Cátedra UNESCO: Educación Digital Escalable para Todos

La Cátedra UNESCO organiza el Seminario “Learning outside the Box”

El 31 de enero de 2017, de 11.00 a 13.00, la Cátedra UNESCO organiza el seminario “Learning outside the Box” en la Universidad Carlos III de Madrid, campus de Leganés.


Much has been published about the skills for the XXI century or the digital era. In this seminar, two will be analyzed: one is self-regulated learning (SRL) and the other one computational thinking (CT). Now that there is so much educational material online, persons with good SRL skills have a tremendous advantage when they want to acquire new knowledge whenever needed. Prof. Mar Pérez Sanagustín from PUC Chile will report on recent findings on this topic. On the other hand, programming skills are nowadays an asset in the digital age. On top of it, understanding the essence of the concepts behind programming languages can help solve problems in a structured and systematic way. This is what has been called computational thinking. As Mitch Resnick from MIT says, you can learn to code, but you can also code to learn. From Prof. Matthias Hauswirth from the University of the Italian Switzerland in Lugano we will hear an interesting experience around CT.


Parte I: https://arcamm.uc3m.es/arcamm_3/item/show/9bb04004000fe849b05e8e839b44beb8

Parte II: https://arcamm.uc3m.es/arcamm_3/item/show/2c455fbef989e10ff577d1a0638b786c


Universidad Carlos III de Madrid
Campus de Leganés
Salón de grados del edificio Padre Soler
Avda. de la Universidad 30
28911 Leganés, Madrid.

Cómo llegar

  • En Metro: parada “Leganés Central” de la línea 12 “Metrosur”
  • En Renfe‐Cercanías: Parada “Leganés” de la línea C‐5 (desde Atocha en dirección Humanes)
  • En coche


11:00 – 12:00. Matthias Hauswirth.

A Popup Museum of Computational Thinking

How can you excite a group of 500 high school students about informatics and teach them a few foundational ideas of computational thinking, if you get just one day of their time? In this talk I will describe how we designed and operated a temporary interactive “computational thinking” museum to celebrate the 10-year anniversary of the faculty of informatics at my university. I will present the design process, the thematic structure of the exhibit, and the mechanics of the various interactive activities. This presentation will be followed by a scaled-down version of two such activities, involving the participation of members of the audience. I will close the presentation with a discussion of ongoing efforts on improving the teaching of computational thinking.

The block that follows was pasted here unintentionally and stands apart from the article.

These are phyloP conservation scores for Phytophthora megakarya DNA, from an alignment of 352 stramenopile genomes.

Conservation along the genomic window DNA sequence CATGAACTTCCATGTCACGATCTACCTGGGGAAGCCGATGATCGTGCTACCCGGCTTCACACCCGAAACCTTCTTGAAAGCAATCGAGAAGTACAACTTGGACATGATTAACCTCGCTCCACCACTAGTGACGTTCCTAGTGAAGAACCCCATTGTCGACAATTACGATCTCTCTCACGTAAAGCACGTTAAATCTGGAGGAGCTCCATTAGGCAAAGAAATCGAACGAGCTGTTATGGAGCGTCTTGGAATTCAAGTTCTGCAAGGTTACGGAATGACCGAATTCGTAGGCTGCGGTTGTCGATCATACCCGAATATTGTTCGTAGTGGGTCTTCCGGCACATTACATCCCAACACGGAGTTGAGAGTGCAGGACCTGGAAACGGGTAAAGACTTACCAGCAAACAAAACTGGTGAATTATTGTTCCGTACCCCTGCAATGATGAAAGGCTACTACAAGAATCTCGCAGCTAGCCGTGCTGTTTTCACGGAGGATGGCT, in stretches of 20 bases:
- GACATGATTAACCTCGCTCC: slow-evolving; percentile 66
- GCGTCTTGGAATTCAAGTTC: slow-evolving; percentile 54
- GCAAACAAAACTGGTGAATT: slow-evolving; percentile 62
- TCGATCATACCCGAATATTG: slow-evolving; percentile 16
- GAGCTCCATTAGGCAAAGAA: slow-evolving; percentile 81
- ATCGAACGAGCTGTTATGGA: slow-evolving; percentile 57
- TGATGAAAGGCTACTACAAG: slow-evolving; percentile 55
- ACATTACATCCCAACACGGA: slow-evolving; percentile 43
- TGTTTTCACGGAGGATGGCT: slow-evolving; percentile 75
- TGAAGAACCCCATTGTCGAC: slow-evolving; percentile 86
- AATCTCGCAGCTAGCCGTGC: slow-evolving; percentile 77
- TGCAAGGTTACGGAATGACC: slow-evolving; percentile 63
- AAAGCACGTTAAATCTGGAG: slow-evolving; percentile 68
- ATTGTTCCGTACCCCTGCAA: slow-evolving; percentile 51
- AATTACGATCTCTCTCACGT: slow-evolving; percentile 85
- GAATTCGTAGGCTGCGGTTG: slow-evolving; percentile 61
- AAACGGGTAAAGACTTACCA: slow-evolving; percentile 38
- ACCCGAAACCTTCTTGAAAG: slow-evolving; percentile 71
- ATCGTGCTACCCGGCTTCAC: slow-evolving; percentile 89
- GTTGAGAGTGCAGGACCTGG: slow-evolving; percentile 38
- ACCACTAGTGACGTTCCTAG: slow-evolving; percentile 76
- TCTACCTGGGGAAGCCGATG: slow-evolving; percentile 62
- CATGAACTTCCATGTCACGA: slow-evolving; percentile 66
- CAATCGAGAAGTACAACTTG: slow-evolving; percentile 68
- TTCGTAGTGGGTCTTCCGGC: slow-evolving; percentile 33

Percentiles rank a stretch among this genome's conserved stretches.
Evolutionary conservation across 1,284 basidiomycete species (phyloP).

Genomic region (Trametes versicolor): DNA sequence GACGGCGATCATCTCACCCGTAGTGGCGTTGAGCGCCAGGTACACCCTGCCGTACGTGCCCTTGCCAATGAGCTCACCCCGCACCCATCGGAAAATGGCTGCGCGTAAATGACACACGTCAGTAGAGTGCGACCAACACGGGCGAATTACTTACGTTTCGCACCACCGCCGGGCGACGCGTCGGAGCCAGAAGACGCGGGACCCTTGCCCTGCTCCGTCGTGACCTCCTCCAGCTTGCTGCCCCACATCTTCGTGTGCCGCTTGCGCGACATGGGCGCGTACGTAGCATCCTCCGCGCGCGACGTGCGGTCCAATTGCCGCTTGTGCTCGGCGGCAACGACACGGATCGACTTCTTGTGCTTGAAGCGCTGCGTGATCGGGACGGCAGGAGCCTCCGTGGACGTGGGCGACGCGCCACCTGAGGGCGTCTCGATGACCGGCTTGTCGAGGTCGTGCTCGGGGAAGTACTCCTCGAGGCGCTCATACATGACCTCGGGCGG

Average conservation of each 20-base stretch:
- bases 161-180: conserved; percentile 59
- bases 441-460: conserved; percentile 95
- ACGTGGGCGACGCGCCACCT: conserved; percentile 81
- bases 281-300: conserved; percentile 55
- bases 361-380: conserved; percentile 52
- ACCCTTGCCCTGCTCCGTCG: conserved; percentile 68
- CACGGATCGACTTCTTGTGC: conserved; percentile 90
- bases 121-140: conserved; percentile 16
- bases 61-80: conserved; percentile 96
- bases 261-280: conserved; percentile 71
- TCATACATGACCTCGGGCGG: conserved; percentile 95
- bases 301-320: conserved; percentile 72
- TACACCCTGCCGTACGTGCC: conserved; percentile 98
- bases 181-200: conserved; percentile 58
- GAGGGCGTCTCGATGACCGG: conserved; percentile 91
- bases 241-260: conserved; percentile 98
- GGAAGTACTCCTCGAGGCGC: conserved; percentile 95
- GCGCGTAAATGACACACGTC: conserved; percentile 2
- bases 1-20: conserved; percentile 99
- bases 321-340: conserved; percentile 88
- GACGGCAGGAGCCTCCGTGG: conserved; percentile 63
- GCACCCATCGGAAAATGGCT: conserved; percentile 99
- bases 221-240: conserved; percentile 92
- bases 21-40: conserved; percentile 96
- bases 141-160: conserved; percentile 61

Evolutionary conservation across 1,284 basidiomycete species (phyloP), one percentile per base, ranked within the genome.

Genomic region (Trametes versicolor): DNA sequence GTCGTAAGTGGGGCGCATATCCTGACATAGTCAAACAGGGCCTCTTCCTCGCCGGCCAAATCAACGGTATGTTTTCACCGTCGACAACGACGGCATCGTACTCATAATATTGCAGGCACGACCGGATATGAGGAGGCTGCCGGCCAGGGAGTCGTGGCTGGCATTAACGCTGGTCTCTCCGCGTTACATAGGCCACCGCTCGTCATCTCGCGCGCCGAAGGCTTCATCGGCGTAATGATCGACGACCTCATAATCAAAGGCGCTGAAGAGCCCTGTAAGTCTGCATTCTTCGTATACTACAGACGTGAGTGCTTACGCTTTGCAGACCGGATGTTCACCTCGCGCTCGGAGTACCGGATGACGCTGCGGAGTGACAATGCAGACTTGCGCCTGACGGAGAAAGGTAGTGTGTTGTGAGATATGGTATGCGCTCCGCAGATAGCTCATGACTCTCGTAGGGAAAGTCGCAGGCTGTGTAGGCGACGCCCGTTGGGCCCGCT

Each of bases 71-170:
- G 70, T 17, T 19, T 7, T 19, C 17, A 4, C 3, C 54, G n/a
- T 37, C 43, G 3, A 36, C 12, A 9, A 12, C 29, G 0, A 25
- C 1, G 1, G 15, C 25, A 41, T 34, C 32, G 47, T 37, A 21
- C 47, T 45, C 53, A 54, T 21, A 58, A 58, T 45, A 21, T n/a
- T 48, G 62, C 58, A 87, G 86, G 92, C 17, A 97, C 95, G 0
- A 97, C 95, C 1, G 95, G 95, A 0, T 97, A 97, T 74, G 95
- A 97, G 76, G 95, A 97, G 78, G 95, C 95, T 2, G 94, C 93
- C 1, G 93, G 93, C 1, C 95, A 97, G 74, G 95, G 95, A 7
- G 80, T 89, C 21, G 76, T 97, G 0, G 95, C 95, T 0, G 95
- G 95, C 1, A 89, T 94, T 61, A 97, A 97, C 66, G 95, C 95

Matthias Hauswirth is an associate professor at the Faculty of Informatics of the Università della Svizzera italiana (USI) in Lugano, Switzerland. Matthias’ original research area lies between programming languages, runtime systems, and software engineering, with a focus on the efficiency of software, its users, and its developers. Besides these more traditional computer science topics, Matthias always has had a deep passion for education. He profoundly enjoys helping people learn, and he would like to better understand human learning. That’s why he spent a sabbatical at SRI’s Center for Technology in Learning to prepare for a new research journey into the world of computer science education and the learning sciences.


12:00 – 13:00. Mar Pérez-Sanagustín.

How do people self-regulate in the online learning enviornments of the 21st Century

We are living a time of continuous change. In an increasingly globalized world, changing jobs, and even country is part of the daily life of many people. Today, working in interdisciplinary groups and in a variety of contexts, from online to face to face, is very common. Given these circumstances, today’s workers need to continually learn and be flexible in order to adapt successfully to change. In this context, having the skills that allow you to plan, organize and control your learning goals is key. That is having the ability to self-regulate our own learning. In this talk, we will analyze what we learned about the characteristics that define self-regulated workers and how they behave in massive online learning environments. This analysis will allow us to better understand how we should prepare the workers of tomorrow.


marMar Pérez-Sanagustín is researcher and Assistant Professor at the Computer Science Department of the Pontificia Universidad Católica de Chile, and Head of the Engineering Education Division at the same university.  She is a Doctor in Information and Communication Technologies since July 2011 by the University Pompeu Fabra, where she obtained the cum laude grade with  European Mention. Mar also worked as a researcher at the Universidad Carlos III de Madrid (UC3M) with a Post-Doctoral Fellow Alianza 4 Universidades, at the LTRI group from the London Metropolitan University in London, and at the Stanford Research Institute (SRI) with a Fulbright fellow. As a head of the Technologies for Digital Learning Lab, she is the PI of a Fondecyt Project on Self-regulated Learning in MOOCs and coordinates the European Project Erasmus + MOOC Maker in her University. Her research insterests are self-regulated learning, MOOCs, blended learning, and CSCL.